I've talked a fair bit about how toileting and getting ready to become toilet independent are not entirely about nappies and going to the toilet.
When you think about it, there are so many processes that occur for a human to go to the toilet:
Recognise the sensation of needing a wee or poo.
Finding an adult
Communicating to the adult that you need to go.
AND/OR being taken to or getting yourself to the toilet.
Getting on to the toilet.
Getting off the toilet.
Flushing the toilet.
Getting to the sink.
And for me, it's all about what we normalise for our children, so if they spend two-three years being laid down by an adult after they have eliminated in their nappy, being wiped, being re-dressed and then they carry on... that will become their normal.
That's what I love about the Elimination Communication (EC) process, and when we combine it with Will-Full parenting, we are able to enable our children to learn so many more skills than just 'going to the toilet,' we can empower them to connect to their body, to find effective ways to communicate (even before they're verbal), we can play extra games with them and allow them to develop their own style and persona.
So where to start?
When your little one is still very little (from as soon as they can reach towards things) offer them two items at a time to choose from such as two t-shirts or two pairs of pants. Make them obviously different such as a black short sleeved top and a green long sleeved top. Also consider this a time to play around with language, and look at using phrases such as:
"Would you like the green one or black one?"
"Would you like to wear the long sleeved one or the short sleeved one?"
"Would you like to wear the green, long sleeved one or the black, short sleeved one?"
"I have a green shirt in my left hand, I have a black shirt in my right hand, which one would you like to wear today?"
Every time we use descriptions in our sentences we are also exposing our children to language.
Once they are mobile you can create a Montessori inspired wardrobe which will allow them to access and choose their clothing when they want to.
Yes, this most likely entail a few weeks or months of them experimenting by taking ALL of the clothing down and making piles with it.
Stay gentle, take time together to make a game of it, show them how to use the coat hangers, how to put the clothing back on the rail.
You can even sit with them and show them the Marie Kondo fold1, kids are great at it, they love it and it supports them to connect with their clothing.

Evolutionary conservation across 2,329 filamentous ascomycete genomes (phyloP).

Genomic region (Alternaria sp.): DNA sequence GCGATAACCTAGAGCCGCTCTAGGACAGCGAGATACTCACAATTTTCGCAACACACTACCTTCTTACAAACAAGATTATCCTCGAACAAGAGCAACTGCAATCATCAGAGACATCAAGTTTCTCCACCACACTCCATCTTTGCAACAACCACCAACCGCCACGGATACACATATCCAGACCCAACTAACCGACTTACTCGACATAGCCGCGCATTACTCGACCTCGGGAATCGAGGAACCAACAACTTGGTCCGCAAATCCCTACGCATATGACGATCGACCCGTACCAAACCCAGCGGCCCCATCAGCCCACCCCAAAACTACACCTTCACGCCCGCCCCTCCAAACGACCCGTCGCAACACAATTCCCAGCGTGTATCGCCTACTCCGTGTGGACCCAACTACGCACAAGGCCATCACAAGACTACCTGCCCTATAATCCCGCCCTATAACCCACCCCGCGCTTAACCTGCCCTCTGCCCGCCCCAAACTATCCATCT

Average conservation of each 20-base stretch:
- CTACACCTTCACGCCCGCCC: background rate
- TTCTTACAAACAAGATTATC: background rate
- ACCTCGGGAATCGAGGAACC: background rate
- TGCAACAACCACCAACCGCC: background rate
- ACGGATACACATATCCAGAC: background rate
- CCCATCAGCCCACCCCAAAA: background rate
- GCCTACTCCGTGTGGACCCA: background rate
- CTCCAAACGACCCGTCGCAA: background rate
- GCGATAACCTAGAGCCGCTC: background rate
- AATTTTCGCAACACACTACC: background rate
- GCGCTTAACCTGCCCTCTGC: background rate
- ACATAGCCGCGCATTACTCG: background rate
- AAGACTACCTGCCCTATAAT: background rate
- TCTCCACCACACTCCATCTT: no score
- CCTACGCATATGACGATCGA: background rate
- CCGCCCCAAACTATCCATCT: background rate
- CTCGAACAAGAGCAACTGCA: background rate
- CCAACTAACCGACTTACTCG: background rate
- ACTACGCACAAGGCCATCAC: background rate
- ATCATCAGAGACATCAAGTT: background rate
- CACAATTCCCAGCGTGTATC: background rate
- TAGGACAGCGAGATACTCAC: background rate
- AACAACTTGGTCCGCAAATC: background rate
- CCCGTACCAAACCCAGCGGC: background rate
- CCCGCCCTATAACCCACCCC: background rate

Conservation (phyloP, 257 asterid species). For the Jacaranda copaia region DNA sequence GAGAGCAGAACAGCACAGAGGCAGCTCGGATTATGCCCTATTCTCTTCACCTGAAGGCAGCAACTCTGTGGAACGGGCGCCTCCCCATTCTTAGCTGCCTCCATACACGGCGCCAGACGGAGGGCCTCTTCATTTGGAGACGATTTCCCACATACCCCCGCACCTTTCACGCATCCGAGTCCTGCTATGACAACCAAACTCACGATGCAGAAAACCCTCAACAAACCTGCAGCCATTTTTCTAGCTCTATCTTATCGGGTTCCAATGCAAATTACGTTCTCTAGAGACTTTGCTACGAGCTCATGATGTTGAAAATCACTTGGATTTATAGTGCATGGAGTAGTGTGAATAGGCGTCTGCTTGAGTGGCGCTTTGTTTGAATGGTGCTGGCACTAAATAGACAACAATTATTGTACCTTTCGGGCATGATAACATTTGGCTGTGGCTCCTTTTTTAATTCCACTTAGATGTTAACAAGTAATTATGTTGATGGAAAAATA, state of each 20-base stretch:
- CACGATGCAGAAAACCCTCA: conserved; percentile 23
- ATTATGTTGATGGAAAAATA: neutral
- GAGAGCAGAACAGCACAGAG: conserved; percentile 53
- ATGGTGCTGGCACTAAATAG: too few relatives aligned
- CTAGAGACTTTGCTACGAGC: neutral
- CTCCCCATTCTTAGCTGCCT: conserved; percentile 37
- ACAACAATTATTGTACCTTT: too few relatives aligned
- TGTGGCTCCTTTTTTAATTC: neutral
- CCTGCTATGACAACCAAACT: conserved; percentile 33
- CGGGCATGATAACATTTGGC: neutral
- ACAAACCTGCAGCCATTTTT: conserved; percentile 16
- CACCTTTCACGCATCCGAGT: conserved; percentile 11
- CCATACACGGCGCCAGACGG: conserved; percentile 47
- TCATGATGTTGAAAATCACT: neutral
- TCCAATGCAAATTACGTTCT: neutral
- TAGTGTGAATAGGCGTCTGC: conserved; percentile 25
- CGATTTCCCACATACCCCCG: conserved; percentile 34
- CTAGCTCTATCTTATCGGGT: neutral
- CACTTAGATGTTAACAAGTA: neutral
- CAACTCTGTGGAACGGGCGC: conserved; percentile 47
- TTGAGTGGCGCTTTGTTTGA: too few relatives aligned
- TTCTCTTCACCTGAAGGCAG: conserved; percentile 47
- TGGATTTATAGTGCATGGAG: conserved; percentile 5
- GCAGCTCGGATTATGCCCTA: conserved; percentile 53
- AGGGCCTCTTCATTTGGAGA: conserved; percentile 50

As they get older you can discus with them things like.
"I see you have taken clothes out of your wardrobe and put them on the floor, is it time that we have a look through and see if there are any that you don't enjoy any more that we can gift to other children who might like or need them?"
This whole process supports the gross and fine motor skills as well as empathy and the ability for your child to explore what their style is, what makes them feel good and the feeling of joy that gifting will-fully can bring.
|Here's our first attempt inspired by our lovely friend Naomi and her creation for her daughter||
|Second attempt I put hooks and a dowel underneath a shelf, this worked better for us as LO likes to take the coat hangers off/pull on them.||
|At our last house the wardrobe became a features in her play space.||
From birth give your little one the chance to use their bodies as best they can instead of forcing them through clothing.
Put their head in the t-shirt, playing peek-a-boo.
Get them to "tickle" your fingers when putting their "right hand" and "left hand" through the sleeves.
Play "where are your toes" when getting their feet through the leg holes.
Stand up changes
Getting them to hold on to something (wall or you) get them to "step in with" their "left foot," "step in with" their "right foot," as well as "step out." Encourage them to "pull up" or "push down" their pants/shorts/skirt etc.
Give them plenty of time to attempt it themselves, remember it takes them a lot longer to work through these new processes that it would for us.
All of these games are great when combined with language exposure, to learn left and right, to support balance, to build self confidence, develop autonomy and to reduce many many battles that can potentially come up.
If you're struggling with battles around clothing, book in a call with me and let's find ways, together, to soften your relationship with your child.
1 - I am not affiliated with Marie Kondo, but she's fantastic and it's a great 'game' to play with kids and supports respect and connection to their clothes, their wardrobe and inspires self-guided space tidying.